UPDATED: January 24, 2019

You’ve probably noticed while shopping on Amazon that some products are available in “frustration-free packaging.” I usually ignore this unless it happens to be cheaper because I’m frugal AF. But, my curiosity got the best of me recently so I did some quick-and-dirty Google research on the topic. This is what I found.

What Is Frustration-Free Packaging?

In 2008, Amazon introduced frustration-free packaging, or “easy-to-open packaging,” as a way to deal with “wrap rage.” This malady is caused by the consumer losing their mind trying to remove their goods from plastic clamshell packaging, boxes with dozens of metal twist ties, or the neverending packages within packages.

Amazon teamed up with several manufacturers, including Belkin, Hamilton Beach, Logitech, Fisher-Price, and more, to remove all of the unnecessary packaging. After all, when you buy something online, the flashy packaging isn’t really necessary to close the sale. As of 2013, they offer more than 200,000 items with user-friendly packaging.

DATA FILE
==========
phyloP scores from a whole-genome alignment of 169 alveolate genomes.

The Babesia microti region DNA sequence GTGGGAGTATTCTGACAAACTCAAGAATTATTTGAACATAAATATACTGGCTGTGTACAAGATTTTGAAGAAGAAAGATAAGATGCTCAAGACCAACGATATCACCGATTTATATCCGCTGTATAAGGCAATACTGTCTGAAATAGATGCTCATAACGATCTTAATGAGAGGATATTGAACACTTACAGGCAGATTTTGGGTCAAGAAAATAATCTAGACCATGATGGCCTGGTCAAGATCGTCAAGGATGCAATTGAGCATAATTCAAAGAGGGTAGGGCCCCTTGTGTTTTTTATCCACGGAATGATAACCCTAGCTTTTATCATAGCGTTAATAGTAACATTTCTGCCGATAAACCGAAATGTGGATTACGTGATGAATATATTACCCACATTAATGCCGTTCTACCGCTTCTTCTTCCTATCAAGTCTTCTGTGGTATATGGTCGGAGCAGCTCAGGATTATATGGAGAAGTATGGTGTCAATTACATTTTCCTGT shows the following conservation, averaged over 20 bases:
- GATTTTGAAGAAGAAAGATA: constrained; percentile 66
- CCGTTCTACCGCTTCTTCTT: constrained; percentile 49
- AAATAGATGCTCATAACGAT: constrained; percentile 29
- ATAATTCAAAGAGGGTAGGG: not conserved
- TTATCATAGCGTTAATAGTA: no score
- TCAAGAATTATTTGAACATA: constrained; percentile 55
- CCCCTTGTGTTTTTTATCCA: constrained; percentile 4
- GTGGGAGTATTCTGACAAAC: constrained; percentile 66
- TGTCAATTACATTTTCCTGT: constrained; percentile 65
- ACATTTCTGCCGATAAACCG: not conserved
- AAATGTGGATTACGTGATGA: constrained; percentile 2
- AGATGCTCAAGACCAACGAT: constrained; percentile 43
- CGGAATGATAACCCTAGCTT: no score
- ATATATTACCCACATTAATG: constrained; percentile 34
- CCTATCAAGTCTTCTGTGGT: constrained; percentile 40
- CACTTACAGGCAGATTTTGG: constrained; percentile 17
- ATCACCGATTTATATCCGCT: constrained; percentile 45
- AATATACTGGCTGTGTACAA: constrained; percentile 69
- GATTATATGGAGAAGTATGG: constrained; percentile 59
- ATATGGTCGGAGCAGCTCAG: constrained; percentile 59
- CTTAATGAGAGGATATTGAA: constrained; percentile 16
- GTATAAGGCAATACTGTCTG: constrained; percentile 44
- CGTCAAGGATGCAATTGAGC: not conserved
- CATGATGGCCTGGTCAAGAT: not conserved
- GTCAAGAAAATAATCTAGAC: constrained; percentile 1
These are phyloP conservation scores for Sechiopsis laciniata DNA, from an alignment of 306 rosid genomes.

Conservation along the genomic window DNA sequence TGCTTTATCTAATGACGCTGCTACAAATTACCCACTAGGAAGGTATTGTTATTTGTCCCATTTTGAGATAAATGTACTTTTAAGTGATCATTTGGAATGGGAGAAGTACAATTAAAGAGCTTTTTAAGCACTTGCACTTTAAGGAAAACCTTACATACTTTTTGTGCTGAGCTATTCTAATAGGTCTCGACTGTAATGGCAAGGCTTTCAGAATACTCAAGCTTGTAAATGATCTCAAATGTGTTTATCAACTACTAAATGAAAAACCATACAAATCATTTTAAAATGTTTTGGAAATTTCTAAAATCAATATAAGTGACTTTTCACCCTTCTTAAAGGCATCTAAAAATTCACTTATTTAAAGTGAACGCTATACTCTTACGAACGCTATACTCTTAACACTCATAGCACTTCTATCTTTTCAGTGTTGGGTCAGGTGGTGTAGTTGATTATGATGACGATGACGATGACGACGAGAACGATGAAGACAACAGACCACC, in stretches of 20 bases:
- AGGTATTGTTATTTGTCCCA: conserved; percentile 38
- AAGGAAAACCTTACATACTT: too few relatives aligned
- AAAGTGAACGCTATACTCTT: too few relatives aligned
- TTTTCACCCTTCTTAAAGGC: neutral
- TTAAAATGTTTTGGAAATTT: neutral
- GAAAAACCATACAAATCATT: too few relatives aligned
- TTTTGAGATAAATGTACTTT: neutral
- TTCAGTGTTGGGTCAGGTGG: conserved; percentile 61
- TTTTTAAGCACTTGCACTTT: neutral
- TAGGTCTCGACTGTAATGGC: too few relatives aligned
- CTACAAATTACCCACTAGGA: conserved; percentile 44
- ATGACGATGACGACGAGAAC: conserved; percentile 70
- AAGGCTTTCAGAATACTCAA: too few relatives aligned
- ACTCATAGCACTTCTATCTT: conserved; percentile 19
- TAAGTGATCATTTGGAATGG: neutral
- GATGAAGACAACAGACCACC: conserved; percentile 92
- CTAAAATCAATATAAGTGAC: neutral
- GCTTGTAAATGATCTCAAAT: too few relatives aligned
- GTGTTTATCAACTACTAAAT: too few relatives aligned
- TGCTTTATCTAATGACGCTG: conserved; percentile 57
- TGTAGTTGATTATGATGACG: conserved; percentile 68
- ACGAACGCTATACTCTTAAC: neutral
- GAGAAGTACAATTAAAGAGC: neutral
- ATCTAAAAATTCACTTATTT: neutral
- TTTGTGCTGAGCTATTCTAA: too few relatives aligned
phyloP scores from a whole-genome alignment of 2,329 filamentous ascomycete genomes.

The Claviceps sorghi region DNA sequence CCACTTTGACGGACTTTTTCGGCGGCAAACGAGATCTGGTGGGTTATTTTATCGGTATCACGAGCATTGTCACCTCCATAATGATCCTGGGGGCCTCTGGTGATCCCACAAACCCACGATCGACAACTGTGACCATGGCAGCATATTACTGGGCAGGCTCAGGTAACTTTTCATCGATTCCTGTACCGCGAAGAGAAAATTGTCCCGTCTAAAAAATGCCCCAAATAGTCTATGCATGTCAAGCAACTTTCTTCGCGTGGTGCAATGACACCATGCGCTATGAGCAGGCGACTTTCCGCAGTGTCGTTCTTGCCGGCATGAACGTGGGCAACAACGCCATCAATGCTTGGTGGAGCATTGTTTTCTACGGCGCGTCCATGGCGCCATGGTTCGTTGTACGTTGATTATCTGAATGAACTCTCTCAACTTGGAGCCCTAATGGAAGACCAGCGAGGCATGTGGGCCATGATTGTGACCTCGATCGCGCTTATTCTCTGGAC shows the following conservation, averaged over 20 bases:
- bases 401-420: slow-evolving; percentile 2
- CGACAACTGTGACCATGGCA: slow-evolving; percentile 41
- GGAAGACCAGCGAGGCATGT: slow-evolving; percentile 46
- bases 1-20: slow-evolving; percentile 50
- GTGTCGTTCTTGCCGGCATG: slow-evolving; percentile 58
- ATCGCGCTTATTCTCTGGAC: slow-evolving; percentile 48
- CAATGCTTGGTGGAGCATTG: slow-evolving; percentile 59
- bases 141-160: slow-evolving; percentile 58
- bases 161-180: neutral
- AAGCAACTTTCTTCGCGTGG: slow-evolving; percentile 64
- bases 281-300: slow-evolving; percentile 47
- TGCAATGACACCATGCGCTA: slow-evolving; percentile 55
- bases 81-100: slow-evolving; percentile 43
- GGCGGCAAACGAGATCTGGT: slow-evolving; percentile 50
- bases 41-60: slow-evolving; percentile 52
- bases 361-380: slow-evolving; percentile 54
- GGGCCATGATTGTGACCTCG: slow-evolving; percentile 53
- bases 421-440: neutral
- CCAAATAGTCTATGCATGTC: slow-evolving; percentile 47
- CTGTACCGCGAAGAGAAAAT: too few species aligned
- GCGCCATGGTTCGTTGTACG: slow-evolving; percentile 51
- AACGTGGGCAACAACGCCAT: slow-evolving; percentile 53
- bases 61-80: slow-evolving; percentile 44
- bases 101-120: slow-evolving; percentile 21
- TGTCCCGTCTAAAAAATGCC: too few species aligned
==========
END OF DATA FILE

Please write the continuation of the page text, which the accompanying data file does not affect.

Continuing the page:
Another perk of this type of packaging is that all of the materials are 100% recyclable. This means there are no clear-plastic inlays, no Styrofoam, and the packages are smaller. Don’t worry about your goods getting destroyed, though. They use enough packaging to protect your contents.

Is Frustration-Free Packaging Worth It?

With a lot of brands, such as the ones mentioned above, the items are automatically frustration-free. Just look for the “easy-to-open packaging” designation under the price of the item. For other products, you can choose between frustration-free and standard packaging. I looked at a few examples, and the frustration-free packaging was actually cheaper for each one. So, you are essentially paying less for less hassle. Sounds like a deal to me.

frustration free packaging

See! It looks like this!

In the first five years of the program, Amazon has kept 25 million pounds of waste out of landfills. And, smaller and lighter packages mean fewer fossil fuels.

If you want to do your part, I recommend checking the box next to Frustration-Free Packaging under the Packaging Options category in your Amazon product searches.

Of course, even the best programs have their detractors. The most recent negative article I could find about Amazon’s frustration-free packaging was from 2011. I’m assuming the lack of other articles in the last eight years can be attributed to Amazon taking packaging feedback seriously.

Overall, I think this is an excellent program and would recommend it to anyone who appreciates being alive. Have you had experiences with frustration-free packaging that you can no longer contain within yourself? For heaven’s sake, share them below!